Radiotherapy treatment planning studies contribute significantly to advances and improvements in radiation treatment of cancer patients. They are a pivotal step to support and facilitate the introduction of novel techniques into clinical practice, or as a first step before clinical trials can be carried out. There have been numerous examples published in the literature that demonstrated the feasibility of such techniques as IMRT, VMAT, IMPT, or that compared different treatment methods (e.g. non-coplanar vs coplanar treatment), or investigated planning approaches (e.g. automated planning). However, for a planning study to generate trustworthy new knowledge and give confidence in applying its findings, then its design, execution and reporting all need to meet high scientific standards. This paper provides a ‘quality framework’ of recommendations and guidelines that can contribute to the quality of planning studies and resulting publications. Throughout the text, questions are posed and, if applicable to a specific study and if met, they can be answered positively in the provided ‘RATING’ score sheet. A normalised weighted-sum score can then be calculated from the answers as a quality indicator. The score sheet can also be used to suggest how the quality might be improved, e.g. by focussing on questions with high weight, or by encouraging consideration of aspects given insufficient attention. Whilst the overall aim of this framework and scoring system is to improve the scientific quality of treatment planning studies and papers, it might also be used by reviewers and journal editors to help to evaluate scientific manuscripts reporting planning studies.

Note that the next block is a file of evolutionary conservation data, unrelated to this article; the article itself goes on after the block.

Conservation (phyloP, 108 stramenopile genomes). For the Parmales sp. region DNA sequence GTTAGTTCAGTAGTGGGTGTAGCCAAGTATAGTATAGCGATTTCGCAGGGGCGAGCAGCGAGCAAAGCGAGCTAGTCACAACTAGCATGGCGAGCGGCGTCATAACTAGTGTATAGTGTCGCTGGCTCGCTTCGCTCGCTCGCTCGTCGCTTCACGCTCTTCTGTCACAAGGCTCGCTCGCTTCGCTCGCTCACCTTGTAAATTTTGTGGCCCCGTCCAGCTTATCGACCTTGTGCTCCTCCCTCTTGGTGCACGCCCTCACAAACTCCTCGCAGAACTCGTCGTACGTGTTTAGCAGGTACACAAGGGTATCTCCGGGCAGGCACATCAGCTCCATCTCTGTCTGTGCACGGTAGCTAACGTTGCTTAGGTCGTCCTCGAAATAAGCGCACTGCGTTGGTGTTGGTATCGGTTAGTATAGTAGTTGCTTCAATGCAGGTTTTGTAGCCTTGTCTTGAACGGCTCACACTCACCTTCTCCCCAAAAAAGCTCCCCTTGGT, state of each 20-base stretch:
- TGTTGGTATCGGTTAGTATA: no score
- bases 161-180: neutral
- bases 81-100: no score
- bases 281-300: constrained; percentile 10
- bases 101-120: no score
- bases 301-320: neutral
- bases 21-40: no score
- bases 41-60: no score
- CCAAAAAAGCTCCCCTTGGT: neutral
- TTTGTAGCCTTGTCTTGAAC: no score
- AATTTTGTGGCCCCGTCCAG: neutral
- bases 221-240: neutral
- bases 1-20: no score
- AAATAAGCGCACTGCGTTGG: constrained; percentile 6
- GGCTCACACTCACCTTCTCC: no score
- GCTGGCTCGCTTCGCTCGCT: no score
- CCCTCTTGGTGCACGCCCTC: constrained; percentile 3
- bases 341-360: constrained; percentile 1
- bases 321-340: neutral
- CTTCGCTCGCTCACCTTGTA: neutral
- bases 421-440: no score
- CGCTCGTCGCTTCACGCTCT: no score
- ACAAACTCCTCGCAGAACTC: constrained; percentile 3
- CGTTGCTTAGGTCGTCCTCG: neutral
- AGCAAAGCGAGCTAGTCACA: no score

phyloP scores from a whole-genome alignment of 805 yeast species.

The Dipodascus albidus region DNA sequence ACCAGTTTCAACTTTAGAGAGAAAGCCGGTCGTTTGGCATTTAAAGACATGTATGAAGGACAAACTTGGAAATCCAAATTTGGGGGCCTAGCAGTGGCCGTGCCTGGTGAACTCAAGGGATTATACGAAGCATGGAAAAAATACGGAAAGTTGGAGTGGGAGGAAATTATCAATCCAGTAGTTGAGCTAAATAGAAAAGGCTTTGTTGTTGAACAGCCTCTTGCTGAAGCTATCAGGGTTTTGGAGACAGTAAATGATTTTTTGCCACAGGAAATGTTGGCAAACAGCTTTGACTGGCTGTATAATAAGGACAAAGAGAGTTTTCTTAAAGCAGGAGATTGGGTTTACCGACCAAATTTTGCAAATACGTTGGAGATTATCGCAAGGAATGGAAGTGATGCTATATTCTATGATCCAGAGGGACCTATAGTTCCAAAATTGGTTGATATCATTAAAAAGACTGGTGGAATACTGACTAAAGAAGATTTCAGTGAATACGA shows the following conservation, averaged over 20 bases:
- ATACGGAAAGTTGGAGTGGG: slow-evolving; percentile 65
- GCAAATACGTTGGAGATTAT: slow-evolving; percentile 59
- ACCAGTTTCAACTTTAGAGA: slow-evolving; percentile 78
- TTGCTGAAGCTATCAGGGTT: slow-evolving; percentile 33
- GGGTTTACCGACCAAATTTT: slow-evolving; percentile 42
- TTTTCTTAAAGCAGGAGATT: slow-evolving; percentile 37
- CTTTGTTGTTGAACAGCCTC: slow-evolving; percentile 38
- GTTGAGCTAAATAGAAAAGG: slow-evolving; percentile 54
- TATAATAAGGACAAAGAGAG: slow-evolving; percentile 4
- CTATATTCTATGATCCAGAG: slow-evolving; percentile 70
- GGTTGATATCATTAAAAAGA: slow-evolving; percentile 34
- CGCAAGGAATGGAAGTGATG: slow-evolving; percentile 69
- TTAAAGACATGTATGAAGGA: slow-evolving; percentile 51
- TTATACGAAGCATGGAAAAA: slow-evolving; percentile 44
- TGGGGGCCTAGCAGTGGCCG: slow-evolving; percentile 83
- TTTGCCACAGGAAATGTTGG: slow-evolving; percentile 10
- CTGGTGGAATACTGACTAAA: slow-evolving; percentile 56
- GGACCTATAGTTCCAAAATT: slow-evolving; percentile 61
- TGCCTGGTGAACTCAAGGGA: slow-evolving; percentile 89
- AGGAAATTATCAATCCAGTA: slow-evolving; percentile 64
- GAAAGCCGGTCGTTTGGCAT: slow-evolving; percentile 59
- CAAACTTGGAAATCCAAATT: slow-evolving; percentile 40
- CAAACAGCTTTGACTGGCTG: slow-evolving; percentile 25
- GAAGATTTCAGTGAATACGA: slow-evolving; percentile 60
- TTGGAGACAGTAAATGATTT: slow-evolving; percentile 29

Guidelines, Radiotherapy, Treatment planning, Plan comparison, Plan quality,
Radiotherapy & Oncology
Department of Radiation Oncology

Hansen, C.R., Crijns, W., Hussein, M, Rossi, L, Gallego, P., Verbakel, W., … Heijmen, B.J.M. (2020). Radiotherapy Treatment plannINg study Guidelines (RATING): A framework for setting up and reporting on scientific treatment planning studies. Radiotherapy & Oncology, 153, 67–78. doi:10.1016/j.radonc.2020.09.033